“It is ironic that Japanese investment in the African continent is a far cry from the kind of huge presence it should by now have achieved compared to relative newcomers,” Desalegn said.

In response to criticism that TICAD is nothing more than a talking shop or thank-you party for the funding Japan provides on the eve of each summit, the Ethiopian prime minister spoke of the need for improvements but noted that the forum already has become more inclusive.

“Efforts are needed to make TICAD more results-oriented, in accordance with Africa’s own priorities. The inclusion of the African Union Commission in the TICAD process is a significant step in the right direction,” he said, referring to the executive branch of the AU.

U.N. Secretary-General Ban Ki-moon told members that TICAD’s goals were also those of the United Nations. He noted that, economically, there is good news: Africa as a whole is growing at around 6 percent a year, and by 2015, will have seven of the world’s 10 fastest-growing economies.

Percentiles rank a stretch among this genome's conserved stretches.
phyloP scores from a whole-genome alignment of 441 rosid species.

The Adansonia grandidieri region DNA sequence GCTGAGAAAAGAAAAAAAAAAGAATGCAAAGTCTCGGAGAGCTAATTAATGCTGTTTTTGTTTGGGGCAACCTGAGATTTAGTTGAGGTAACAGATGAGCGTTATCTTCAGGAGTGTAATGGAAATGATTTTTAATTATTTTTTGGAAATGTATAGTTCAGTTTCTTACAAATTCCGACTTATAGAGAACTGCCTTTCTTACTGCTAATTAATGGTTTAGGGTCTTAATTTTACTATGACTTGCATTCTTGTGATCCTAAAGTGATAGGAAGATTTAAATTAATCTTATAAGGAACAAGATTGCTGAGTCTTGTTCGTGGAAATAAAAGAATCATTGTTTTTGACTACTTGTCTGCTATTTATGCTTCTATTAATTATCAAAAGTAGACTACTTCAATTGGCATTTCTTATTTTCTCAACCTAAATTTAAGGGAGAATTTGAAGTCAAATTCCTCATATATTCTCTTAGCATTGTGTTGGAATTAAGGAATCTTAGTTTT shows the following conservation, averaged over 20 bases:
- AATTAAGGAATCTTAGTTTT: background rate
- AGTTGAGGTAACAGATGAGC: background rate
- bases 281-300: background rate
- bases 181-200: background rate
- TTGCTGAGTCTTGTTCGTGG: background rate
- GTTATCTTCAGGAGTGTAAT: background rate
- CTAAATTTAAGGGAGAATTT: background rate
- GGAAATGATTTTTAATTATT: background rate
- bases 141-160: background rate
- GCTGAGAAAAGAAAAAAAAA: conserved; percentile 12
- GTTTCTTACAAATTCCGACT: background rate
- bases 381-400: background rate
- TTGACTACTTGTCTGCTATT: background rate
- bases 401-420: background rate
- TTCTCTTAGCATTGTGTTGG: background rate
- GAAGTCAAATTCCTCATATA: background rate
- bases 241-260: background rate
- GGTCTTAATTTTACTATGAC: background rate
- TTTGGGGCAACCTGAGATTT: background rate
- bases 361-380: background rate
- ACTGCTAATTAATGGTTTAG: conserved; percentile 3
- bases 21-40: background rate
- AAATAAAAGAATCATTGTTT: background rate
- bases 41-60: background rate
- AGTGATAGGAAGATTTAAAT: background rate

Ban also raised an issue that is getting comparatively little attention at TICAD but will have a huge impact on all the plans it produces, saying: “Climate change affects millions of Africans. African countries did not do much to cause the problem, but they will need more help coping with its effects.

“That’s why I’m working for a globally, legally binding, universal climate change agreement by 2015.”

In sessions following the opening ceremony, TICAD leaders said Africa needs to find ways to sustain its current high economic growth. They urged African nations, and the global community, to support infrastructure development to better connect the continent and boost intra-Africa trade. Delegates also called for more international private sector investment.